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ctext:385056

RelationTargetTextual basis
typedynasty
namedefault
name大清
authority-wikidataQ8733
link-wikipedia_zh清朝
link-wikipedia_enQing_dynasty
The Qing dynasty or the Qing Empire, officially the Great Qing, was a Manchu-led conquest dynasty and the last dynasty in the imperial history of China. It was established in 1636, and ruled China from 1644 to 1912, with a brief restoration in 1917. It was preceded by the Ming dynasty and succeeded by the Republic of China. The multiethnic Qing empire lasted for almost three centuries and assembled the territorial base for modern China. It was the largest Chinese dynasty and in 1790 the fourth largest empire in world history in terms of territory. With a population of 432 million in 1912, it was the world's most populous country.

In the late sixteenth century, Nurhaci, leader of the House of Aisin-Gioro and a Ming vassal, began organizing "Banners" which were military-social units that included Manchu, Han, and Mongol elements. Nurhaci united clans to create a Manchu ethnic identity and officially proclaimed the Later Jin dynasty in 1616. His son Hong Taiji declared a new dynasty, the Qing, in 1636. As Ming control disintegrated, peasant rebels led by Li Zicheng conquered the Ming capital Beijing in 1644, but Ming general Wu Sangui opened the Shanhai Pass to the armies led by the regent Prince Dorgon, who defeated the rebels and seized the capital. Resistance from the Ming loyalists in the south and the Revolt of the Three Feudatories delayed the complete conquest until 1683. The Kangxi Emperor (1661–1722) consolidated control and carried out the early Qing emperors' program of maintaining Manchu identity, supporting Tibetan Buddhism, while presenting themselves as ideal Confucian rulers. They governed using Confucian bureaucratic institutions, retaining the imperial examinations to recruit Han Chinese to work under or in parallel with the Manchu officials. They also adapted the ideals of the Chinese tributary system in asserting superiority over peripheral countries such as Korea and Vietnam, while extending control over Tibet and Mongolia.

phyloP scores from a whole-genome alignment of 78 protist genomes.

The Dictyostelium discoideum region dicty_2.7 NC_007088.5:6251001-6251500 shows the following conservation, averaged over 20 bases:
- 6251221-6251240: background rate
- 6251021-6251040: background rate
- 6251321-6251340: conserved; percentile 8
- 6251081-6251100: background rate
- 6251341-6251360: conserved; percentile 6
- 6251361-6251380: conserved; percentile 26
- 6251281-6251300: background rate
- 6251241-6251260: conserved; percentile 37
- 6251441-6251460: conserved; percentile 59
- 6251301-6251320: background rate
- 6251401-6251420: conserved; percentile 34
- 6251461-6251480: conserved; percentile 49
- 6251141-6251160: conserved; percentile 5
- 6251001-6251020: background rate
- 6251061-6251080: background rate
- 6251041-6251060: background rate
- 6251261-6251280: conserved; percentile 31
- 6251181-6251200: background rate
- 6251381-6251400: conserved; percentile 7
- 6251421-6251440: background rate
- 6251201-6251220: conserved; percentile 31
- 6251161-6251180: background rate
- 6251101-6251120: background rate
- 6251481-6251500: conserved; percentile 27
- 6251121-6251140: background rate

The height of Qing glory and power was reached in the reign of the Qianlong Emperor (1735-1796). He led the Ten Great Campaigns that extended Qing control into Inner Asia and personally supervised Confucian cultural projects. After his death, the dynasty faced , internal revolts, population growth, economic disruption, official corruption, and the reluctance of Confucian elites to change their mindsets. With peace and prosperity, the population rose to some 400 million, but taxes and government revenues were fixed at a low rate, soon leading to fiscal crisis. Following China's defeat in the Opium Wars, European powers led by Great Britain imposed "unequal treaties", free trade, extraterritoriality and treaty ports under foreign control. The Taiping Rebellion (1850–1864) and the Dungan Revolt (1862–1877) in Central Asia led to the death of over 20 million people, from famine, disease, and war. The Tongzhi Restoration of the 1860s brought vigorous reforms and the introduction of foreign military technology in the Self-Strengthening Movement. Defeat in the First Sino-Japanese War of 1895, led to loss of suzerainty over Korea and cession of Taiwan to Japan. The ambitious Hundred Days' Reform of 1898 proposed fundamental change, but the Empress Dowager Cixi (1835–1908), who had been the dominant voice in the national government for more than three decades, turned it back in a coup.